Should I Stay or Should I Go: How a Woman Responds to her Husband’s Infidelity under the Lens of Public Scrutiny

When I first heard that Maria Shriver and Arnold Schwarzenegger were separating, I wondered what had gone wrong. Then a few hours later, when I learned that he had fathered a child outside of his marriage ten years ago, I understood. Though some in the media were concerned about whether Arnold would continue his action hero franchise and whether Maria was foolish to set aside her own career aspirations when she became First Lady of California–after all she sacrificed, this was her reward?–I was not worried about these matters. Instead, I felt intense sadness and empathy for a woman who had experienced a very personal betrayal.

It is hard for any woman to cope when she first learns of her husband’s infidelity. There is such a range of emotions in play:

Shock/Confusion: This cannot be happening to me. When? Where? How? Has it happened before?

Anger: How could he do this to me? What was he thinking? He is such an idiot!

Fear and Anxiety: What is going to happen to the life I had planned? Where will I go, what will I do?

Guilt and Shame: Was it partly my fault? What will people think of me?

Denial/Deflection: I can fix this. It will be ok. No one needs to know.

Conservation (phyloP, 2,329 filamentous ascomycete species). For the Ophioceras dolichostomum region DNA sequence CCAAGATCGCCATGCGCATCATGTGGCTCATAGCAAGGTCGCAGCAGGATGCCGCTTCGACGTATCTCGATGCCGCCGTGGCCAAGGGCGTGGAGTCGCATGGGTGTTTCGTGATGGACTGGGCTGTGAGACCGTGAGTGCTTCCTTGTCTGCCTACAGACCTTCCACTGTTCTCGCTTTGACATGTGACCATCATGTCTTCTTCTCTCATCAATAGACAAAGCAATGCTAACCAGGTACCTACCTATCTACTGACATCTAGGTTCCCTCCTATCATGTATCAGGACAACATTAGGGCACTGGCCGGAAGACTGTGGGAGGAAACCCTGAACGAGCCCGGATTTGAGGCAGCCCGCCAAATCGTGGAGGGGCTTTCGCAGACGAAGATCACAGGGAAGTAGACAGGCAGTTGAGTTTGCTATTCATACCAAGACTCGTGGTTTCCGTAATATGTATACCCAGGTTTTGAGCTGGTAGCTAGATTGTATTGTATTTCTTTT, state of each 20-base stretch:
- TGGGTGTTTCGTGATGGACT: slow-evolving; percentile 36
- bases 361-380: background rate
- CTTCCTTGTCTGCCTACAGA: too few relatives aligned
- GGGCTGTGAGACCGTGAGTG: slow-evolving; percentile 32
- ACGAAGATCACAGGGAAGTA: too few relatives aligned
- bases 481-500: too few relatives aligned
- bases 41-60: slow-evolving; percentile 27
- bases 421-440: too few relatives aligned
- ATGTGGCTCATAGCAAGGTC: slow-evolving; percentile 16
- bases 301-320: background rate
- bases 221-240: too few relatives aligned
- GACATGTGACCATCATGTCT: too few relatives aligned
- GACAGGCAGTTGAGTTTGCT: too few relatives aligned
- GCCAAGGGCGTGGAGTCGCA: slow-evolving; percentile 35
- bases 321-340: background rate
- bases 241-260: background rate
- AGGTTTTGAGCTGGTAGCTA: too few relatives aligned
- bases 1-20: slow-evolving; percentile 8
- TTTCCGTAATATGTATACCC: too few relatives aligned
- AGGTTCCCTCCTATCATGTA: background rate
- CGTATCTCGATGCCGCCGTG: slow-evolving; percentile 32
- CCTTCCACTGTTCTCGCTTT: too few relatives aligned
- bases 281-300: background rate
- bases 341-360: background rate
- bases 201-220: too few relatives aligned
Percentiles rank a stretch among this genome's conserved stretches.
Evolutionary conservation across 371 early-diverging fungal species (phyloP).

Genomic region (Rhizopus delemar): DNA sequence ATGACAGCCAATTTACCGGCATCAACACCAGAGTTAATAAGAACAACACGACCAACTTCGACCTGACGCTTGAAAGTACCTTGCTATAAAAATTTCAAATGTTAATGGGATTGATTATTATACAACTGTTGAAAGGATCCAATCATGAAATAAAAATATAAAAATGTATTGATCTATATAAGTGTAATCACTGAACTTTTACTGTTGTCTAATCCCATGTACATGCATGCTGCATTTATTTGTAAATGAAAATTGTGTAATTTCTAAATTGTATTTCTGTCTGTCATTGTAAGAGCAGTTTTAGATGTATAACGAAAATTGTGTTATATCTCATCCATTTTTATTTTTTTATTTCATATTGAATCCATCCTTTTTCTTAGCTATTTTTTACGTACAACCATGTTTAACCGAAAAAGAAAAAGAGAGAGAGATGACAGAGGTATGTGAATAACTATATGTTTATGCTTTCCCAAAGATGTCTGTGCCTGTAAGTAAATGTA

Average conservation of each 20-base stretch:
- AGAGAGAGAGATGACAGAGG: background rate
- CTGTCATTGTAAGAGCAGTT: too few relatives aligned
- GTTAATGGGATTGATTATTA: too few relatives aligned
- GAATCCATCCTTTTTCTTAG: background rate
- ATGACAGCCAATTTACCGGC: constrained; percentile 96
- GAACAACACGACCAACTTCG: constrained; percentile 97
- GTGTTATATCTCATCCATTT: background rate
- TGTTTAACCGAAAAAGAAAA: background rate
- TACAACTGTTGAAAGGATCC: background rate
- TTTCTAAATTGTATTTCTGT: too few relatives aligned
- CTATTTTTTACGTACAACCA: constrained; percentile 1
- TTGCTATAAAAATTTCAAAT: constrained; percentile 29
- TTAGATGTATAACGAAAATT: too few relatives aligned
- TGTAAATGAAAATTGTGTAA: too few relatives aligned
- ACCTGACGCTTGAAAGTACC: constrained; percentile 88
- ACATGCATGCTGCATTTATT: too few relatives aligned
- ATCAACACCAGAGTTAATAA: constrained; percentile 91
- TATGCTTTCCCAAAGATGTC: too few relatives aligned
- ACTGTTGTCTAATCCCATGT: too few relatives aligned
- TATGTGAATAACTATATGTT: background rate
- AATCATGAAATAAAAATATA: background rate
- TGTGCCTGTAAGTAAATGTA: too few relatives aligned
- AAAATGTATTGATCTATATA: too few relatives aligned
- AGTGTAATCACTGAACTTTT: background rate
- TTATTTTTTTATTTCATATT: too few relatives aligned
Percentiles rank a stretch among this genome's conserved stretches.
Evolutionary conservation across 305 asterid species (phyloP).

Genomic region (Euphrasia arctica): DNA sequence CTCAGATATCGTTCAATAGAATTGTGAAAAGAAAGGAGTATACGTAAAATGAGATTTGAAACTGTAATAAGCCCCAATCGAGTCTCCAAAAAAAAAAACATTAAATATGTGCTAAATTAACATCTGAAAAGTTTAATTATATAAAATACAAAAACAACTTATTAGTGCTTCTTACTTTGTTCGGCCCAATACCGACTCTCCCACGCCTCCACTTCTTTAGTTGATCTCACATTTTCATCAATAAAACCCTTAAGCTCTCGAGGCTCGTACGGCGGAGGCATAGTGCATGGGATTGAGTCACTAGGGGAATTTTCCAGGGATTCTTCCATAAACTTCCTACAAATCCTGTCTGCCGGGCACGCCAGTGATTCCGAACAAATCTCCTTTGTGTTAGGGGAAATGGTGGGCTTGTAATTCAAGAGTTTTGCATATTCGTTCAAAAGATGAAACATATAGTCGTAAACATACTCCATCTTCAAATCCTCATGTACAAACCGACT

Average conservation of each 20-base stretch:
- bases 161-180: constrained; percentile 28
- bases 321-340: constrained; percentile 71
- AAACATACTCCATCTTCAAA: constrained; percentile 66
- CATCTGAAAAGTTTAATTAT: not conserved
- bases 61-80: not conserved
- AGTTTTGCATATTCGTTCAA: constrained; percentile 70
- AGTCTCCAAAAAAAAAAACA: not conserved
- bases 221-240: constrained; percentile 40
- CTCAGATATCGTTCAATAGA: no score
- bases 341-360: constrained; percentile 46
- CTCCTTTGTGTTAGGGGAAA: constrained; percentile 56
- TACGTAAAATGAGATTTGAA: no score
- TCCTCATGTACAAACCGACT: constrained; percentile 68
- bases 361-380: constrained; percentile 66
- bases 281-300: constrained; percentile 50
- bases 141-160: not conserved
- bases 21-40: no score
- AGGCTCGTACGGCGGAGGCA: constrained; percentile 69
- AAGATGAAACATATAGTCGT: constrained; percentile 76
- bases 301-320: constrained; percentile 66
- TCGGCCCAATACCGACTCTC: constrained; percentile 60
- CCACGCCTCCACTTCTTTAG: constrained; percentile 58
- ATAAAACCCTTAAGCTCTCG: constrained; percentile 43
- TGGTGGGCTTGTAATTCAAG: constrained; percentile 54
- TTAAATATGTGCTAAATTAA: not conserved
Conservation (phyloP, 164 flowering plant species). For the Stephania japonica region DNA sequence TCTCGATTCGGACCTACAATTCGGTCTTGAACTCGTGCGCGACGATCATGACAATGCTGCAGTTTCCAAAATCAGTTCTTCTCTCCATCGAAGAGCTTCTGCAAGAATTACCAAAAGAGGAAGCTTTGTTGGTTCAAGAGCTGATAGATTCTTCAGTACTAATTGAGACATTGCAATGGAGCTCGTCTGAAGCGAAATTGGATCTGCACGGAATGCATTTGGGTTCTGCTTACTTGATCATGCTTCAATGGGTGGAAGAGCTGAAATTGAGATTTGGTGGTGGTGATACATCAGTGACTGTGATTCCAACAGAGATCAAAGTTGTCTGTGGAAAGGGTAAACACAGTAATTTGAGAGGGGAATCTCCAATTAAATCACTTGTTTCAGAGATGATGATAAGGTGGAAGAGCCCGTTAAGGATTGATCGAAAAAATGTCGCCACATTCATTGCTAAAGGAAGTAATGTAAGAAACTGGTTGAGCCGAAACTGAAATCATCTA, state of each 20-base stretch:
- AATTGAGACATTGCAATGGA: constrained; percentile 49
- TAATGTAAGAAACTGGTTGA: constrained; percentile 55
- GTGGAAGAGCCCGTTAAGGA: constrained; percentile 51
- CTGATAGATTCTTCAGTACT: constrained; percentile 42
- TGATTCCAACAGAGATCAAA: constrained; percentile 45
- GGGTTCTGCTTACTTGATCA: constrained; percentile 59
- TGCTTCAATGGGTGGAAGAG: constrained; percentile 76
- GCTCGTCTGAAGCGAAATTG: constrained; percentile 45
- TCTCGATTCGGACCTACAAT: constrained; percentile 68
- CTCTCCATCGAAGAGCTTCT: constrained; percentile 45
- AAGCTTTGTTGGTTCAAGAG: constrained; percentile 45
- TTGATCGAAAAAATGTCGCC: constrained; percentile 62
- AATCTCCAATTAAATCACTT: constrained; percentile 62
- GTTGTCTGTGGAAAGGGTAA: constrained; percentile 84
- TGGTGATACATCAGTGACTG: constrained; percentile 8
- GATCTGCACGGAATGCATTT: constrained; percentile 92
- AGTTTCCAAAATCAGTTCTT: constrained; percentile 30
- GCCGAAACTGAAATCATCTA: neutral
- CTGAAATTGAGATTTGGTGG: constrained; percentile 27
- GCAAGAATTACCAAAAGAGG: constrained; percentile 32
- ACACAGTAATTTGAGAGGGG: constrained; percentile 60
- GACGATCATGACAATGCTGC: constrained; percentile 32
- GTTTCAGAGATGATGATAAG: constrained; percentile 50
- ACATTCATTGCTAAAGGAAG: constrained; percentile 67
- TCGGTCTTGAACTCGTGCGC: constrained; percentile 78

That last part is no longer an option for a woman in the public eye. Imagine you are reeling from the news that your husband has not only cheated on you, but has fathered a child with another woman while married to you? You can’t make the child go away–you can’t make any of it go away. But at least you can cry and yell and throw things if you want. Maybe soothe yourself with some mindless entertainment on television or online. Run out in your sweatpants and buy some comfort food. Until you remember that you are married to a very high profile individual. The news channels are splashing your picture on their monitors with tag words like scandal and betrayal. Your own name has gone viral in searches on the internet. Every time you leave the house, paparazzi are poised, eager to catch a picture of you with tear-stained cheeks or hollowed-out eyes so they can profit from your pain. When you are a high profile politician’s wife, you don’t have the luxury of retreating to a safe place to lick your wounds.